Finding Logic in the Non-logical

Posted in Uncategorized on March 5th, 2010 by jerry

Yesterday I blogged that I tried to dismantle any meaning when meaning began to arise in a scene in Tick Tack Type. I wrote that doing this was to free the play and not have it land in a didactic world. Today I will contradict my thinking saying that for every action in the play (or for most) I tried to find meaning in it.

Is this a contradiction? Yes and no. I think it’s a fine balance between an abstract work that has no means of a handle and an abstract works that resonates for audiences. I am not interested in pure abstraction, if I was, I would imbed the work in pure movement and dance and not try to create theatre of it.

So to get back to my opening statement, for every action I tried to find meaning yet at the same time dismantle it. (I hope this blog makes sense to someone, cause writing about movement is not easy, if it was easy, then I would assume the movement theatre has little merit.) In its simplest terms, when I had a character execute an action I tried to find one level or several of dramaturgical importance.

I assume this blog is vague since I am not divulging any of the action of Tick Tack Type. I apologize for this, but I am doing this for your sake (that is if you plan to see the work.) By discussing the action I am robbing you of the experience of it. What I see in an action may not be what you see. I can say this about Tick Tack Type, in many way it’s about “seeing” or “not seeing.”

Tick Tack Type plays March 11 to 14. All tickets are free. Go to www.imagotheatre.com for info.

Abstractions, Actions & New Worlds

Posted in Uncategorized on March 3rd, 2010 by jerry

In my last two productions APIS, or The Taste of Honey and The Cuban Missile Tango I kept my cast in the dark for several weeks and then revealed to them the narrative structure of the play. For example in APIS I worked on movement and character development before I revealed to the cast that their prison was a beehive - those inside were honey bees and those outside were bee keepers. In my next play Tick Tack Type (TTT) there is nothing to reveal to the cast. TTT began as an abstraction and will end that way.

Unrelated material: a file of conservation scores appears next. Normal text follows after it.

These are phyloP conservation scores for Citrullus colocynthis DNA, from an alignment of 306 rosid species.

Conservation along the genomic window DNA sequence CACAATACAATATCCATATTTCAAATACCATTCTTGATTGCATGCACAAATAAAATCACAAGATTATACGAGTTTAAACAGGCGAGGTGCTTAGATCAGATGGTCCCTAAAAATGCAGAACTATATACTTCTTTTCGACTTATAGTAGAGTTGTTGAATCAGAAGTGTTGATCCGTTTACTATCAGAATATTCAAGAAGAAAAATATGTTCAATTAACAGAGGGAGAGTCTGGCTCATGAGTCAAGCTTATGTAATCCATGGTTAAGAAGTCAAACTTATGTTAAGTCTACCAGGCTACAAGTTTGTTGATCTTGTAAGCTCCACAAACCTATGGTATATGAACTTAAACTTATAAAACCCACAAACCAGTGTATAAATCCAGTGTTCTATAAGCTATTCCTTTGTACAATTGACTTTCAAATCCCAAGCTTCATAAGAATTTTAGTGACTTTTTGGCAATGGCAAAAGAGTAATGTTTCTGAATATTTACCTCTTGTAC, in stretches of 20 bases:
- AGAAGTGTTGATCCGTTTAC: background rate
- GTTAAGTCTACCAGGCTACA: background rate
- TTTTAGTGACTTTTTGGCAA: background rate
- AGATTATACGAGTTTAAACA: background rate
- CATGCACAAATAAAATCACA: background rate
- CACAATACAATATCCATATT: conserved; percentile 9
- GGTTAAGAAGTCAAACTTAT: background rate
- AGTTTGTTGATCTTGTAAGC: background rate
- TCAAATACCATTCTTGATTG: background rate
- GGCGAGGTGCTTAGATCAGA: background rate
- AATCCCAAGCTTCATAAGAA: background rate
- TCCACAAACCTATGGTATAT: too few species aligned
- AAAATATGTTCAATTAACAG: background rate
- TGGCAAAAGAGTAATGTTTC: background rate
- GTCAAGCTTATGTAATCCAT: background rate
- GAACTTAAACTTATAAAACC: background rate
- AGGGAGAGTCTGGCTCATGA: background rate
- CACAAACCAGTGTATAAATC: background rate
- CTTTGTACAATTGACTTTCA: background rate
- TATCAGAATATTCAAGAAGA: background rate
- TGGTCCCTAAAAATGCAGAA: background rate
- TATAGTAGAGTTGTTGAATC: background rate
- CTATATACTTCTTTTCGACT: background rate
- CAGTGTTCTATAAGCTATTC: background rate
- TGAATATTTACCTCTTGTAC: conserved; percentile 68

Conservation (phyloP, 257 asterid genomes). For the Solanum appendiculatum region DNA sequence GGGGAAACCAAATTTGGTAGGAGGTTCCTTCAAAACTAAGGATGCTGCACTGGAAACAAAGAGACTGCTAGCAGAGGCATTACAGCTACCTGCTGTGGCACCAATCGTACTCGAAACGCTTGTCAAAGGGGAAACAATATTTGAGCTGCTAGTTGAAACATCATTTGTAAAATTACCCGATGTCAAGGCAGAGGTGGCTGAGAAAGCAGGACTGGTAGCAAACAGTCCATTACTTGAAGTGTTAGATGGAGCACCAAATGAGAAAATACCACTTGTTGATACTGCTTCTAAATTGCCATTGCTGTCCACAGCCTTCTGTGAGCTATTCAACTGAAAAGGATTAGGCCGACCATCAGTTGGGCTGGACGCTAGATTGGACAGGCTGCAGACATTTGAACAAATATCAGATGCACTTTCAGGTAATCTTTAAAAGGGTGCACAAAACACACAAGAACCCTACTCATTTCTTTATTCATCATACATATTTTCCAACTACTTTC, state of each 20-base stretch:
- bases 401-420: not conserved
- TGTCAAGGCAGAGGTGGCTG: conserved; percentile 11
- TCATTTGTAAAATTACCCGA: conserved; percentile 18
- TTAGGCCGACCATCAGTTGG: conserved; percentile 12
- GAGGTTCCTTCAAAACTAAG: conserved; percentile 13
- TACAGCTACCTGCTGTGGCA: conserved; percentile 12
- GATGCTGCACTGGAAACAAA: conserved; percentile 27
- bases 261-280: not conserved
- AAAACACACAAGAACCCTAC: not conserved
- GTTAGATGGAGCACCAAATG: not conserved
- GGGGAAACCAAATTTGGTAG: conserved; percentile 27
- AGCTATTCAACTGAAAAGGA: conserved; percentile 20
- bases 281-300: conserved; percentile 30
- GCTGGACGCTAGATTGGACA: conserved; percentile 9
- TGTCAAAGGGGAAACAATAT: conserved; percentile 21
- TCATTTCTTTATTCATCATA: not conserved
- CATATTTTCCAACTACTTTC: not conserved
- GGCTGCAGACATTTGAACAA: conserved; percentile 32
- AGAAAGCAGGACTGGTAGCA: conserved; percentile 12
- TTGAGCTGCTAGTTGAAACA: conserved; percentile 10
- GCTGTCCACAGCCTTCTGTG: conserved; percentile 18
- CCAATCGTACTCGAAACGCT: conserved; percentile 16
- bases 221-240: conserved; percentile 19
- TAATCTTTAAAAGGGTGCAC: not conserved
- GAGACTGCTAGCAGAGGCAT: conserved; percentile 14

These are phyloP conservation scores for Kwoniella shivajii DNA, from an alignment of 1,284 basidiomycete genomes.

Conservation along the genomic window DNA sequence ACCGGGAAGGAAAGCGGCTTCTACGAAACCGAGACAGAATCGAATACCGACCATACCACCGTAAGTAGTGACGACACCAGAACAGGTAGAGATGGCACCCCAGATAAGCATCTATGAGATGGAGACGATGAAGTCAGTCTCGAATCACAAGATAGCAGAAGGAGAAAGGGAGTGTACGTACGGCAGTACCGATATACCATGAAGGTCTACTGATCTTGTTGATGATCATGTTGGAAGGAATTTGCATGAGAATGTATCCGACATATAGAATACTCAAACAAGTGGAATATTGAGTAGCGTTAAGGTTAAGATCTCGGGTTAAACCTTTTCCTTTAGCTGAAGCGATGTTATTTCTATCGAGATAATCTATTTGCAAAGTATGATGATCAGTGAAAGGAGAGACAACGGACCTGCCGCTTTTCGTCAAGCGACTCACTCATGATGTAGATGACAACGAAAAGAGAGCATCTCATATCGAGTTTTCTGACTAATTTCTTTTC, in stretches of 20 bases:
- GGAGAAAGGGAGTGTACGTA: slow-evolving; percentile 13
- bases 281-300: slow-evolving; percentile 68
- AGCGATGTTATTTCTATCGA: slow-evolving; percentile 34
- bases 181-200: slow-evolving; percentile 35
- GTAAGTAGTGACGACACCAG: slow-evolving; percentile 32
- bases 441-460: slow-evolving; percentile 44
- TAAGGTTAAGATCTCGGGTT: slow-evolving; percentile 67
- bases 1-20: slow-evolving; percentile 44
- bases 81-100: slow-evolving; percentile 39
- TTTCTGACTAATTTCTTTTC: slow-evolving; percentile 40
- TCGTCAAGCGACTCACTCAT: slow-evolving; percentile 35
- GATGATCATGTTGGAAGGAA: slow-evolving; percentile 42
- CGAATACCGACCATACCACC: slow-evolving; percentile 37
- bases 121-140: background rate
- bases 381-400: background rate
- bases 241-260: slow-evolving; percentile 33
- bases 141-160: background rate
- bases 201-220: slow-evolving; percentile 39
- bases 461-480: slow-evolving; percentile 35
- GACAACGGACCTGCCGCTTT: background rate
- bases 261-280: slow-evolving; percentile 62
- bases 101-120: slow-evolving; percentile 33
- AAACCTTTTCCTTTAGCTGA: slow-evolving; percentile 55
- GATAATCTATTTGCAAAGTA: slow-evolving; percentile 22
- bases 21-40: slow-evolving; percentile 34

In TTT, I have a hierarchal structure and there is narrative. There is a typing instructor (ruler) and typists (who serve the ruler.) There is action, for example a typist performers badly and is punished. Yet despite the presence of a narrative the work remains an abstraction. I intentionally worked to insure that no symbolism or didactic context was present or at least I tried to subdue those directions. I tried to dismantle meaning when TTT started to lean in ‘meaningful’ directions.

Where am I heading or what it is, is not as important to me as to what qualities or situations arise. I think it was Godard that said that a film must have a first, second and third act but not necessarily in that order. Tick Tack Type must have dramatic builds, releases, peaks, valleys, scenes, acts and resolutions – but it needn’t have clear precise meaning.

Theatre can create a world that defies a tangible lucid reality. If I have create a completely cognitive world then I have missed the ‘other stuff.’ That ‘other stuff’ is when our explanations don’t meet and we see something else. Can I create a convincing universe that exists on its own merit? A world that does not fit our common understanding of reality then perhaps I have created a new world, one in which I have not visited.